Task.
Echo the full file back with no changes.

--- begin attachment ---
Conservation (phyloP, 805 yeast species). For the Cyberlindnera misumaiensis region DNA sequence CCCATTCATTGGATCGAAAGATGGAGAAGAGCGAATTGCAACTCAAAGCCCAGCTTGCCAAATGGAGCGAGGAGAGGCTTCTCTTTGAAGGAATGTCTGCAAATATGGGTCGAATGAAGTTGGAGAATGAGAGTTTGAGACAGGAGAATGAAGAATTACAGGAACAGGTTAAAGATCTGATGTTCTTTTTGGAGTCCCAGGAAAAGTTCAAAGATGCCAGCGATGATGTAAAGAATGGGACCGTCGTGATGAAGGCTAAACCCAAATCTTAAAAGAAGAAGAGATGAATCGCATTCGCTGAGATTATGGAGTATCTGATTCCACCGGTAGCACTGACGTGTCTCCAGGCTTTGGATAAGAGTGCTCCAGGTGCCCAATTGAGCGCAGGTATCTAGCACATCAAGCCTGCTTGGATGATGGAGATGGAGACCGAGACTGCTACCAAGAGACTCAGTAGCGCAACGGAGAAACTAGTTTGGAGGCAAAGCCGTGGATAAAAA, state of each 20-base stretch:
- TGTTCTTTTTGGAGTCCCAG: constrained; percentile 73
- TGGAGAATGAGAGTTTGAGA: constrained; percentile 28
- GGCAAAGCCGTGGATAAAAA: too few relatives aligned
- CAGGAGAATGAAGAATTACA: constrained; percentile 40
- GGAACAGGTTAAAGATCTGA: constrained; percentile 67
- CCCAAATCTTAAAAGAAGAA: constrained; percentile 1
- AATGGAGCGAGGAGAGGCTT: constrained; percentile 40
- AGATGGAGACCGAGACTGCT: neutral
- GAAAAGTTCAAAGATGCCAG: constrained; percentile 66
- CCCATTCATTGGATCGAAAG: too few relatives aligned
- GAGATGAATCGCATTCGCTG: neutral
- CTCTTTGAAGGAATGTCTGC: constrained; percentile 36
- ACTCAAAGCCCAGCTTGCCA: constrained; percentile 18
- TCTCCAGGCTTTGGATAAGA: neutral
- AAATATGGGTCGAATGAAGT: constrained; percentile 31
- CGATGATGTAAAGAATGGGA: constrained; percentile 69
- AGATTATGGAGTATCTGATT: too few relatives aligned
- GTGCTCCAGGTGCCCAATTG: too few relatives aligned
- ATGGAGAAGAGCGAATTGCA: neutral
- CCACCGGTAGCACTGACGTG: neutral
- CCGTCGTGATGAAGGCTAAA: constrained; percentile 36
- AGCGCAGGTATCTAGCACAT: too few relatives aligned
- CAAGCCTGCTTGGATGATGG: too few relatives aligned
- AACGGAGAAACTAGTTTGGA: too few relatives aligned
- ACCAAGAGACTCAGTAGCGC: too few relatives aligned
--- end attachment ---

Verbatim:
Conservation (phyloP, 805 yeast species). For the Cyberlindnera misumaiensis region DNA sequence CCCATTCATTGGATCGAAAGATGGAGAAGAGCGAATTGCAACTCAAAGCCCAGCTTGCCAAATGGAGCGAGGAGAGGCTTCTCTTTGAAGGAATGTCTGCAAATATGGGTCGAATGAAGTTGGAGAATGAGAGTTTGAGACAGGAGAATGAAGAATTACAGGAACAGGTTAAAGATCTGATGTTCTTTTTGGAGTCCCAGGAAAAGTTCAAAGATGCCAGCGATGATGTAAAGAATGGGACCGTCGTGATGAAGGCTAAACCCAAATCTTAAAAGAAGAAGAGATGAATCGCATTCGCTGAGATTATGGAGTATCTGATTCCACCGGTAGCACTGACGTGTCTCCAGGCTTTGGATAAGAGTGCTCCAGGTGCCCAATTGAGCGCAGGTATCTAGCACATCAAGCCTGCTTGGATGATGGAGATGGAGACCGAGACTGCTACCAAGAGACTCAGTAGCGCAACGGAGAAACTAGTTTGGAGGCAAAGCCGTGGATAAAAA, state of each 20-base stretch:
- TGTTCTTTTTGGAGTCCCAG: constrained; percentile 73
- TGGAGAATGAGAGTTTGAGA: constrained; percentile 28
- GGCAAAGCCGTGGATAAAAA: too few relatives aligned
- CAGGAGAATGAAGAATTACA: constrained; percentile 40
- GGAACAGGTTAAAGATCTGA: constrained; percentile 67
- CCCAAATCTTAAAAGAAGAA: constrained; percentile 1
- AATGGAGCGAGGAGAGGCTT: constrained; percentile 40
- AGATGGAGACCGAGACTGCT: neutral
- GAAAAGTTCAAAGATGCCAG: constrained; percentile 66
- CCCATTCATTGGATCGAAAG: too few relatives aligned
- GAGATGAATCGCATTCGCTG: neutral
- CTCTTTGAAGGAATGTCTGC: constrained; percentile 36
- ACTCAAAGCCCAGCTTGCCA: constrained; percentile 18
- TCTCCAGGCTTTGGATAAGA: neutral
- AAATATGGGTCGAATGAAGT: constrained; percentile 31
- CGATGATGTAAAGAATGGGA: constrained; percentile 69
- AGATTATGGAGTATCTGATT: too few relatives aligned
- GTGCTCCAGGTGCCCAATTG: too few relatives aligned
- ATGGAGAAGAGCGAATTGCA: neutral
- CCACCGGTAGCACTGACGTG: neutral
- CCGTCGTGATGAAGGCTAAA: constrained; percentile 36
- AGCGCAGGTATCTAGCACAT: too few relatives aligned
- CAAGCCTGCTTGGATGATGG: too few relatives aligned
- AACGGAGAAACTAGTTTGGA: too few relatives aligned
- ACCAAGAGACTCAGTAGCGC: too few relatives aligned